Voters choose new leaders in Birmingham, incumbents in Bloomfield Hills

By: Tiffany Esshaki | Birmingham - Bloomfield Eagle | Published November 3, 2015


BIRMINGHAM/BLOOMFIELD HILLS — With the majority of seats open on both the Birmingham and Bloomfield Hills city commissions, voters took to the polls to decide which candidates would fill those spots.

In Birmingham, the commission will look dramatically different as soon as newcomers Patty Boardman, Pierre Boutros, Carroll DeWeese and Andrew M. Harris take their places at the commission table.

Boutros, owner of Mills Pharmacy and Apothecary, took the top spot with 14.90 percent of the vote, followed by attorney Boardman with 13.64 percent, attorney Harris with 11.88 percent and former automotive consultant DeWeese with 10.96 percent. The winners beat out nine other candidates for the commission spots.

They’ll fill the seats left open by longtime incumbents Scott Moore, George Dilgard, Tom McDaniel and Gordon Rinschler, who opted not to run for re-election this year. Thirteen candidates threw their hat in the ring for the four open seats. 

“Thank you, to the people of Birmingham, for their trust and support,” Boutros wrote to the Eagle after the election. “I am so honored to be given the opportunity to represent them. I’m looking forward to all of us working together for an even better Birmingham.”

Mayor Stuart Sherman said he couldn’t pinpoint which issue in particular drew residents to the polls, but he believes the community knew just how important the election was this time around.

“People understood that they needed to have a City Commission that would continue guiding the city in a positive direction,” Sherman said. “All the candidates brought different ideas to give the citizens of this community many choices.”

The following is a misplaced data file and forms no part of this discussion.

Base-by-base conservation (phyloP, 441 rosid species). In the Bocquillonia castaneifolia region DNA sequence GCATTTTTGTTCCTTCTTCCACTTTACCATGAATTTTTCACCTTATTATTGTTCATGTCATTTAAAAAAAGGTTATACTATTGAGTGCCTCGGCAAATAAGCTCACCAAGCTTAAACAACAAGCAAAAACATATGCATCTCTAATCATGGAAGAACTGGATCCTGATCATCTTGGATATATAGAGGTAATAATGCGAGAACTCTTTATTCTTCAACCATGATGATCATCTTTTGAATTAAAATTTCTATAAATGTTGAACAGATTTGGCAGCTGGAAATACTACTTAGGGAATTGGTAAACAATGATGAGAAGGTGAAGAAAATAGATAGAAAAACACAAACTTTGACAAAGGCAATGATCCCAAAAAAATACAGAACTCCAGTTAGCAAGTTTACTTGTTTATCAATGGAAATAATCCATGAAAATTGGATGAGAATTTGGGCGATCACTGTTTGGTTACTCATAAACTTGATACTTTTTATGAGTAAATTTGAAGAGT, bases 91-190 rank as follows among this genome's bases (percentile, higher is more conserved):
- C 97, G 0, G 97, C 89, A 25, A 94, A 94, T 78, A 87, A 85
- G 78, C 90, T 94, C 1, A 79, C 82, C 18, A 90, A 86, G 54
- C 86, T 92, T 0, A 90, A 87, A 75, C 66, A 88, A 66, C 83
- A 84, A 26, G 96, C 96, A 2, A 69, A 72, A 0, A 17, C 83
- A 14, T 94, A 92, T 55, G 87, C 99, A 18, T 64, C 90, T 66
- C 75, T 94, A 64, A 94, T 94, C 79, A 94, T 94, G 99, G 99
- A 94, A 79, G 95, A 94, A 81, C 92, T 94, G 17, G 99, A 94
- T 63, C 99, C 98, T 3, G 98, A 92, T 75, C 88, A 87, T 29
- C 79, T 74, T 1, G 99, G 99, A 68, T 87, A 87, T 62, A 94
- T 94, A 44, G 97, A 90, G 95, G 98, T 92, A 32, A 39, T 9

In Bloomfield Hills, however, the commission will look largely the same, as incumbent candidates Sarah McClure, Stuart D. Sherr, Michael Coakley and Michael J. Dul reclaimed their seats. They’ll be joined by newcomer Susan McCarthy for the coming term. The five were selected from a pool of nine candidates.

McClure, a finance expert who was first voted onto the commission in 2010, kept her spot with 16.02 percent of the vote. Mayor Pro Tem Sherr, a developer first appointed to his seat in 2012, followed close behind with 15.80 percent. Landscape architect and current Mayor Dul took 14.16 percent of the vote, with attorney Coakley trailing just behind at 14.03 percent. McCarthy, who works in business development, snagged the final seat with 12.42 percent.

“I think it was great that so many people decided to come out and run for City Commission, and I give them credit,” said McClure. “I think the group that was elected will serve the residents well, and I look forward to working with everybody.”

“I am thrilled to receive one of the highest vote totals from our residents,” said Sherr in an email. “I appreciate the trust and confidence the voters have shown me and will work hard to earn their trust. I am proud to be one of the leaders in our community and look forward to a bright future for our great city.”

According to Birmingham City Clerk Laura Pierce, the stream of voters throughout the day Nov. 3 seemed to be typical of a local election, with nearly 23 percent of registered voters casting a ballot at precincts or by absentee.

Bloomfield Hills City Clerk Amy Burton, however, said the turnout was relatively lackluster, with a total of 796 ballots cast.

“Voter turnout at the polling locations has been light,” said Burton in an email, adding that it was difficult to gauge how the election would go in the city since all five commission seats were open. “It seems a little low for a local election.”